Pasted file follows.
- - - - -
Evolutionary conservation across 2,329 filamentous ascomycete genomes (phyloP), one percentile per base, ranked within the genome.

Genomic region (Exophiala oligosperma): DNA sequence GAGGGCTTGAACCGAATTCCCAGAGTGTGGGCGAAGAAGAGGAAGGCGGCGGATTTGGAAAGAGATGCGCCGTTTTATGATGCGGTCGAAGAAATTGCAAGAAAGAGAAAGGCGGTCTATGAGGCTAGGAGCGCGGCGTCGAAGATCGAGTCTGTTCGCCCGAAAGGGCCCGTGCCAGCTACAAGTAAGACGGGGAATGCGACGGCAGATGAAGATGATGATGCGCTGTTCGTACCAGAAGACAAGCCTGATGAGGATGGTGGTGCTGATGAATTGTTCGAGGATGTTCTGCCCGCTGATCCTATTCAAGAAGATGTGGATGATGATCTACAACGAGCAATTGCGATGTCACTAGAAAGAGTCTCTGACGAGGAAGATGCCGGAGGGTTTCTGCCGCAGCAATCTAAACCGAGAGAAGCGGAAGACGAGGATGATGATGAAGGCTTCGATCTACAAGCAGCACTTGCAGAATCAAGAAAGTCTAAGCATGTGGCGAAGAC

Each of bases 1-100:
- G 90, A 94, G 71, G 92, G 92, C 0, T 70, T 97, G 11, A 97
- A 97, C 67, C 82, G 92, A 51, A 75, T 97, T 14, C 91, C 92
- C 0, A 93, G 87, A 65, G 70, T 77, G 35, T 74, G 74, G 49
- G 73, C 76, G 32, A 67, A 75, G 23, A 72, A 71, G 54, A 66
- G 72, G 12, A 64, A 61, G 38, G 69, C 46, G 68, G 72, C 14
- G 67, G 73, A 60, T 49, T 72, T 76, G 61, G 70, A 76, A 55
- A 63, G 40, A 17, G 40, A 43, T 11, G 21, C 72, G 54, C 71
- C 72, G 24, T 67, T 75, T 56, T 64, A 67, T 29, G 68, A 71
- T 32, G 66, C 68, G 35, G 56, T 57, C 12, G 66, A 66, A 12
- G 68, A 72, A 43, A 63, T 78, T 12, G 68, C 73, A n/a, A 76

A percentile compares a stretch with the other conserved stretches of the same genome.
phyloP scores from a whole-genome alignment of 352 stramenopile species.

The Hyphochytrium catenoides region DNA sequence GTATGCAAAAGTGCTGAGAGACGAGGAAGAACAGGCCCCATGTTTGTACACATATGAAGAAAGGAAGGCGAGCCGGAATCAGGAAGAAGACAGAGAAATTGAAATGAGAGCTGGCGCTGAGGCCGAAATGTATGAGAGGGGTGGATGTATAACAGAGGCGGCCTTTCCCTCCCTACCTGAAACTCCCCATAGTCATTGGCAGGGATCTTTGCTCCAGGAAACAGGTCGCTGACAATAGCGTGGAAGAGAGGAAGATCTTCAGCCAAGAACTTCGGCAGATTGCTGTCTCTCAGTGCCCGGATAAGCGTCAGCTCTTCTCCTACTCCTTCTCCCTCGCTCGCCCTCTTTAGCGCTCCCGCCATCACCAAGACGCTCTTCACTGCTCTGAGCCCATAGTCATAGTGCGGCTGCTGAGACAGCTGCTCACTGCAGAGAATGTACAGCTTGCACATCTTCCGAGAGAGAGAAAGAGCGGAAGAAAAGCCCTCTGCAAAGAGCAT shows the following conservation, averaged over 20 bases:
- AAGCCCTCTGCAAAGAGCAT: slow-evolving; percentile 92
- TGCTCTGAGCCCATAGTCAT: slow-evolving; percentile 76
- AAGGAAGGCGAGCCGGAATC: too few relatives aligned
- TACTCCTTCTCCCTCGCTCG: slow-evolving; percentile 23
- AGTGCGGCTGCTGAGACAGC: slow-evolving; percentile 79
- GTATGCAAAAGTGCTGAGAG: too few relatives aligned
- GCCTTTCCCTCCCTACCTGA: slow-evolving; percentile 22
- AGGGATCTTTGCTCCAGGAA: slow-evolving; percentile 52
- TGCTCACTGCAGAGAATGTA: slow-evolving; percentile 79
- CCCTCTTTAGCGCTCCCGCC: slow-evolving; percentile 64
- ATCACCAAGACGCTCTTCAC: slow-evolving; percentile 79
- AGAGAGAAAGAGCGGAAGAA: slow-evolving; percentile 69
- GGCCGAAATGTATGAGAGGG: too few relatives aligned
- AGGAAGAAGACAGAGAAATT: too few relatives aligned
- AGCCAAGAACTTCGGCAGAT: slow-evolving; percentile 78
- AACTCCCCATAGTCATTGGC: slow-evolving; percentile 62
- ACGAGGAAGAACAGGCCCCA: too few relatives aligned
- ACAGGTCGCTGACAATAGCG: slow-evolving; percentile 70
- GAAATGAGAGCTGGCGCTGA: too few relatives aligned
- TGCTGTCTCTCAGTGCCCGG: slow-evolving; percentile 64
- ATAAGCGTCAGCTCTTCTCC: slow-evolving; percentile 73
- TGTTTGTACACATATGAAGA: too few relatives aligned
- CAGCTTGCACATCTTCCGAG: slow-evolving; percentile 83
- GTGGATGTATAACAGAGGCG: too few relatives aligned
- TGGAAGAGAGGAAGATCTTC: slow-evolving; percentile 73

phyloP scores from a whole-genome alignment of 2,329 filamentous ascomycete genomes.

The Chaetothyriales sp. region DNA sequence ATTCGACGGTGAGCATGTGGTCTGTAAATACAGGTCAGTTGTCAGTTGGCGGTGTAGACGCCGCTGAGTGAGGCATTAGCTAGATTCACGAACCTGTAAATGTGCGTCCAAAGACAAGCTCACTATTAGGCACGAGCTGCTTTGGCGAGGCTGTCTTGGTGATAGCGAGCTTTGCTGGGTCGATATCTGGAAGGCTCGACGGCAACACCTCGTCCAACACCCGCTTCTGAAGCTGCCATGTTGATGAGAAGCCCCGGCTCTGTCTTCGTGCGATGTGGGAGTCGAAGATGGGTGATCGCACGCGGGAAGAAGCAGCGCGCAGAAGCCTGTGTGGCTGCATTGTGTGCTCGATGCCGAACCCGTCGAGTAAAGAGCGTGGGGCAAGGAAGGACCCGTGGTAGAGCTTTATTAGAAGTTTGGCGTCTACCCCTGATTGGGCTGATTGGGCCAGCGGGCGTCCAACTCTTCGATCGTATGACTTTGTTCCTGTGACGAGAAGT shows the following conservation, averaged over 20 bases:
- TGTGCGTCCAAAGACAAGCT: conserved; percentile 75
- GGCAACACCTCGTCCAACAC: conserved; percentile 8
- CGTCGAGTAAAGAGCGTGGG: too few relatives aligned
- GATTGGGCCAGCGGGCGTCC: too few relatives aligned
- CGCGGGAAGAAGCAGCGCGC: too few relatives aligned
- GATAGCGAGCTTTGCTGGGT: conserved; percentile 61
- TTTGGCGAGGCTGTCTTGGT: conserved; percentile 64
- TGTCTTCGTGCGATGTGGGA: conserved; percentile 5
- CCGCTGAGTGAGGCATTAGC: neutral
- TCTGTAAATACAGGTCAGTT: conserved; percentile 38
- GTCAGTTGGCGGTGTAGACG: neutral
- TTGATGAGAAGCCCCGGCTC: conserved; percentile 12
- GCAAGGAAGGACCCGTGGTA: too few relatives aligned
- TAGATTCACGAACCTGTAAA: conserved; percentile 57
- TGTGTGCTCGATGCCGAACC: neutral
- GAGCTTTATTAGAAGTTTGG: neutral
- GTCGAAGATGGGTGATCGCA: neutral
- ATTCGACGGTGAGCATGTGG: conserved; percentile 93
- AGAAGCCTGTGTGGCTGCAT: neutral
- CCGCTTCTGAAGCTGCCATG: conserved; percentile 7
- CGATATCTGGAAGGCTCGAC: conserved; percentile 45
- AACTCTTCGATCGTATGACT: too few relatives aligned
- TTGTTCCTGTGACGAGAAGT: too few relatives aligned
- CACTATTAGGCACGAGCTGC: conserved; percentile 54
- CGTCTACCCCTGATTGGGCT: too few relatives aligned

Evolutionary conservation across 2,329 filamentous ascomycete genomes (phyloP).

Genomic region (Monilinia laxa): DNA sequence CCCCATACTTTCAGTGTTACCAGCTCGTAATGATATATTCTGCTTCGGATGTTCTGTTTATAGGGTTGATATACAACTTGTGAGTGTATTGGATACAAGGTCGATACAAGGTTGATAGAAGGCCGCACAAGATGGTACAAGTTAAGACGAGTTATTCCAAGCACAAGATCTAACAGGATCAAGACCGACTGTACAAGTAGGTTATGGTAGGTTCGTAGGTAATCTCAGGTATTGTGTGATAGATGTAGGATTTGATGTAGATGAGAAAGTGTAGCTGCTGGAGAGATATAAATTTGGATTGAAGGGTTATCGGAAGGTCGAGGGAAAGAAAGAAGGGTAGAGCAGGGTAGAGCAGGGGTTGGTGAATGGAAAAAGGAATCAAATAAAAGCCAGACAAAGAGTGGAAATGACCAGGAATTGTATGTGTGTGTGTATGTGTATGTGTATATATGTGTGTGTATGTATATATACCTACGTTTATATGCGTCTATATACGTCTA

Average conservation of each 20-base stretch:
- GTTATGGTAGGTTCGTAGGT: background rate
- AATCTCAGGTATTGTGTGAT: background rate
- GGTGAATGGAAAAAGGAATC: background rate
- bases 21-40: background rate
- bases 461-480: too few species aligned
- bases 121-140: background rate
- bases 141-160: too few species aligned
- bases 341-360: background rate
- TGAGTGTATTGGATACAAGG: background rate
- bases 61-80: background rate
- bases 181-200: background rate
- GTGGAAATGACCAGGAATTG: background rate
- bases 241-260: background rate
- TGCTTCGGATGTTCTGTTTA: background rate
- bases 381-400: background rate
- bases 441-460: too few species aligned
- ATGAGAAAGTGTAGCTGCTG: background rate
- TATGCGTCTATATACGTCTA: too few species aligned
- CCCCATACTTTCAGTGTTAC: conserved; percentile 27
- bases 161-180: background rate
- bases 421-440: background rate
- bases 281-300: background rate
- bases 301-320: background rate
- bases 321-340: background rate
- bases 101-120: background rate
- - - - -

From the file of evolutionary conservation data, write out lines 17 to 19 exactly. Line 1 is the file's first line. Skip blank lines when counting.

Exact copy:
- AAGCCCTCTGCAAAGAGCAT: slow-evolving; percentile 92
- TGCTCTGAGCCCATAGTCAT: slow-evolving; percentile 76
- AAGGAAGGCGAGCCGGAATC: too few relatives aligned